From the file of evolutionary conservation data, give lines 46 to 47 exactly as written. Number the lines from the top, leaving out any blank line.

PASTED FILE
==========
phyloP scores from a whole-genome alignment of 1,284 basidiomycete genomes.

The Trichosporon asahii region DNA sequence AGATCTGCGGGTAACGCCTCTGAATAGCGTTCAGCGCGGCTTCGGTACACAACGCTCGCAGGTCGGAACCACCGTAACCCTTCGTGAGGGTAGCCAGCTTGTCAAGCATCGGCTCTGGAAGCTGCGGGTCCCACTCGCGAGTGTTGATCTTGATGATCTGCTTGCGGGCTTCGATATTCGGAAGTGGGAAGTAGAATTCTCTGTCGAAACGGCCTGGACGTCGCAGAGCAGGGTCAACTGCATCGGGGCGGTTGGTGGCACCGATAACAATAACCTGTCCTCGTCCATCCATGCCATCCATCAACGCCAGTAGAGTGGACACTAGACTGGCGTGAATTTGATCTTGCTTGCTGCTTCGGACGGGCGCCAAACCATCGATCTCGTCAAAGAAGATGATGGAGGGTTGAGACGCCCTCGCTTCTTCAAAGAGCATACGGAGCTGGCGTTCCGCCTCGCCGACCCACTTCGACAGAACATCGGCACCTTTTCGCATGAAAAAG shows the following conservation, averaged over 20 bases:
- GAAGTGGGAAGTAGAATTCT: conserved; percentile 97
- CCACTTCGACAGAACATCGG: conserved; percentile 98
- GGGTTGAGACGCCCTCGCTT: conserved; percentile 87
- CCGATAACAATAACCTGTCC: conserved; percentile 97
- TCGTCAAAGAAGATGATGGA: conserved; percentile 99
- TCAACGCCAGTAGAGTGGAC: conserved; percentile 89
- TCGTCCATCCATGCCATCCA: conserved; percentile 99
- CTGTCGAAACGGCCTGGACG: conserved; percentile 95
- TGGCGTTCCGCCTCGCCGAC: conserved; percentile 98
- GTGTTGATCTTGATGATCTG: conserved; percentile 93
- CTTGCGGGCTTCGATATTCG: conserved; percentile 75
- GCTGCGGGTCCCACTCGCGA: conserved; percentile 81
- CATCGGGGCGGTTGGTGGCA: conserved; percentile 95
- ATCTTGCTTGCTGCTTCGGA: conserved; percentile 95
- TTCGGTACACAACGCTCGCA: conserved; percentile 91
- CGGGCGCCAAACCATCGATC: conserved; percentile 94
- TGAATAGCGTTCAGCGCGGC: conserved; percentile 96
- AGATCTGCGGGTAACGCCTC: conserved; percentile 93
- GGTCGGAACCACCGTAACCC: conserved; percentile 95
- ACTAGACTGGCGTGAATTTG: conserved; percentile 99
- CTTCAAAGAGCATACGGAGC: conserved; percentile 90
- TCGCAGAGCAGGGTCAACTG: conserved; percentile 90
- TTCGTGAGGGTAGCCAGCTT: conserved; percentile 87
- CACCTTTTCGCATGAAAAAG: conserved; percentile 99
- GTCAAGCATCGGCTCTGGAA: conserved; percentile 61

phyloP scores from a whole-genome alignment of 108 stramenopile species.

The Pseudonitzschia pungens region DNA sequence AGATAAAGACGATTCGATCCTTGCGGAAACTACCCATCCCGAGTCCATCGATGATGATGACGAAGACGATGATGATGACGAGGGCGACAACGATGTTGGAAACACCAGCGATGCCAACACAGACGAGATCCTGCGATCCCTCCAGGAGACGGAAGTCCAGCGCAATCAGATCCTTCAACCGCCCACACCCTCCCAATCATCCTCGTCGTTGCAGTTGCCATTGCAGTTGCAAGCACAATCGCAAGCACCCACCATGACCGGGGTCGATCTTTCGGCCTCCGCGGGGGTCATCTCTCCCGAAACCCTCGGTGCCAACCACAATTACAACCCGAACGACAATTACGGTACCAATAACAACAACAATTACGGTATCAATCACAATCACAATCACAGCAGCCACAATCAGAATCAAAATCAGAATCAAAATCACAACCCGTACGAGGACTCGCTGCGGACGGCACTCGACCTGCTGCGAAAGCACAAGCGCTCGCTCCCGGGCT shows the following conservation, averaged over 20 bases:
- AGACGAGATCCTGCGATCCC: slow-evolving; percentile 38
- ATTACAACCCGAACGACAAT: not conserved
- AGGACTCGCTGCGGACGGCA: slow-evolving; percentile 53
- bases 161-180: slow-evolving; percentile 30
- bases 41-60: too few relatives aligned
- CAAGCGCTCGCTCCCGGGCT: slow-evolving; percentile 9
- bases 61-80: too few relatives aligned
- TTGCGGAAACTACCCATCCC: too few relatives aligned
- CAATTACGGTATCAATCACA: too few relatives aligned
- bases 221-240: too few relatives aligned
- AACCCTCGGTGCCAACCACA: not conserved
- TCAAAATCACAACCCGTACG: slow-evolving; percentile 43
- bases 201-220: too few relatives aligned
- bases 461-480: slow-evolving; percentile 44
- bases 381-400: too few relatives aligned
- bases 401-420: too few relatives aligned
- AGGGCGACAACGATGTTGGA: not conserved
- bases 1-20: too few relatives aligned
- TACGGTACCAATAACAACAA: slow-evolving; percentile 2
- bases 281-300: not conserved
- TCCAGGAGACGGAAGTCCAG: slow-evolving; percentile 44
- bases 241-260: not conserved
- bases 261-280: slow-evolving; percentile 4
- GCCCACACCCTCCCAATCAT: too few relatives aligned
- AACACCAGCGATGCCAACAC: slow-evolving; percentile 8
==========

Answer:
- AGGGCGACAACGATGTTGGA: not conserved
- bases 1-20: too few relatives aligned